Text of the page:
Marine Propellers and Propulsion


  • John Carlton, Professor of Marine Engineering at City University, London and 109th President of the IMarEST.

Propulsion technology is a complex, multidisciplinary topic with design, construction, operational and research implications. Bringing together a wealth of disparate information from the field, Marine Propellers and Propulsion provides comprehensive and cutting edge coverage to equip marine engineers, naval architects and anyone involved in propulsion and hydrodynamics with the knowledge needed to do the job.

Drawing on experience from a long and varied career in consultancy, research, design and technical investigation, author John Carlton breaks the subject into three main sections-hydrodynamic theory, materials and mechanical considerations, and design, operation and performance. Connecting essential theory to practical problems in design, analysis and operational efficiency, Marine Propellers and Propulsion is an invaluable resource, packed with hard-won insights, detailed specifications and data.

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Practising marine engineers and naval architects; Marine engineering students on propulsion & hydrodynamics courses; Academic/corporate libraries


Book information

  • Published: September 2012
  • ISBN: 978-0-08-097123-0


"The third edition of this text/reference for marine engineers, naval architects, and students studying propulsion and hydrodynamics is updated to cover the latest theory, best practices, legislation, and industry standards since 2007. There is new material on the physics of cavitation development and collapse, erosive effects on propeller materials, and the effects of shipping activity on the behavior of marine mammals."--Reference & Research Book News, December 2013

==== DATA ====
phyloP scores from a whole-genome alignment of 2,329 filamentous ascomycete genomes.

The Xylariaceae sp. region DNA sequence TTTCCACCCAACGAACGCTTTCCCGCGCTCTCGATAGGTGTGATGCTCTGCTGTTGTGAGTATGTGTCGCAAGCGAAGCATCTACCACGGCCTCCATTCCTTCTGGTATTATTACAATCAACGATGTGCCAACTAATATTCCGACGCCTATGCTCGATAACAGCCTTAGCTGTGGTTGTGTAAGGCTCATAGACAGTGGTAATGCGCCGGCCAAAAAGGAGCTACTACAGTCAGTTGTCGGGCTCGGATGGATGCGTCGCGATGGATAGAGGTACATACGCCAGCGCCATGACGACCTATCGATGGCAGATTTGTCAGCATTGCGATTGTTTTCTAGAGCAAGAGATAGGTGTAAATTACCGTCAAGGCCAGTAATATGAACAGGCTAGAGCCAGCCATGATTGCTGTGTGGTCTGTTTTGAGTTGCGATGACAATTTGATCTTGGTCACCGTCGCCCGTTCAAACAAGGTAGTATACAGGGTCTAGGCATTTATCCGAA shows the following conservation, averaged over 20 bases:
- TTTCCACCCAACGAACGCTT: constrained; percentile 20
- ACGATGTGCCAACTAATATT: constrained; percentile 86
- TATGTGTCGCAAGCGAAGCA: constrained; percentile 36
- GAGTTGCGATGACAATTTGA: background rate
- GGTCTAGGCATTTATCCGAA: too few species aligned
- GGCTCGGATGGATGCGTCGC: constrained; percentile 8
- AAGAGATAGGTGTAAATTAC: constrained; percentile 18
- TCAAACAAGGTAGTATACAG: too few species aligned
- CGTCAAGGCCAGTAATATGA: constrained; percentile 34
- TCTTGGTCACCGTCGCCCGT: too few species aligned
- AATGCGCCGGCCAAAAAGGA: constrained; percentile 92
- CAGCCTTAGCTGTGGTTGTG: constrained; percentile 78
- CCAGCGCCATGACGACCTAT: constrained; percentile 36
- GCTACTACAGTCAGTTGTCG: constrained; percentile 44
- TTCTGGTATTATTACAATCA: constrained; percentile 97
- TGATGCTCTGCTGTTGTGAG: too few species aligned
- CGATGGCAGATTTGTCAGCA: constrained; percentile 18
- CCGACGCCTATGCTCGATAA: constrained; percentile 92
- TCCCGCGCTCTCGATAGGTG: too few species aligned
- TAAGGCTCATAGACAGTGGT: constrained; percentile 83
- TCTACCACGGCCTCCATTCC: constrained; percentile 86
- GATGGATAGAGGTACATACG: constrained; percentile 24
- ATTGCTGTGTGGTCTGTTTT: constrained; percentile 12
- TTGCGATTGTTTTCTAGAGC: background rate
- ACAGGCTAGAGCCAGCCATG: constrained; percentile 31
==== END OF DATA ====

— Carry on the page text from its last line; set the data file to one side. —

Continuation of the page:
Table of Contents

General nomenclature
1 The early development of the screw propeller
2 Propulsion systems
3 Propeller geometry
4 The propeller environment
5 The wake field
6 Propeller performance characteristics
7 Theoretical methods - basic concepts
8 Theoretical methods - propeller theories
9 Cavitation
10 Propeller noise
11 Propeller-ship interaction
12 Ship resistance and propulsion
13 Thrust augmentation devices
14 Transverse thrusters
15 Azimuthing and podded propulsors
16 Waterjet propulsion
17 Full-scale trials
18 Propeller materials
19 Propeller blade strength
20 Propeller manufacture
21 Propeller blade vibration
22 Propeller design
23 Operational problems
24 Service performance and analysis
25 Propeller tolerances and inspection
26 Propeller maintenance and repair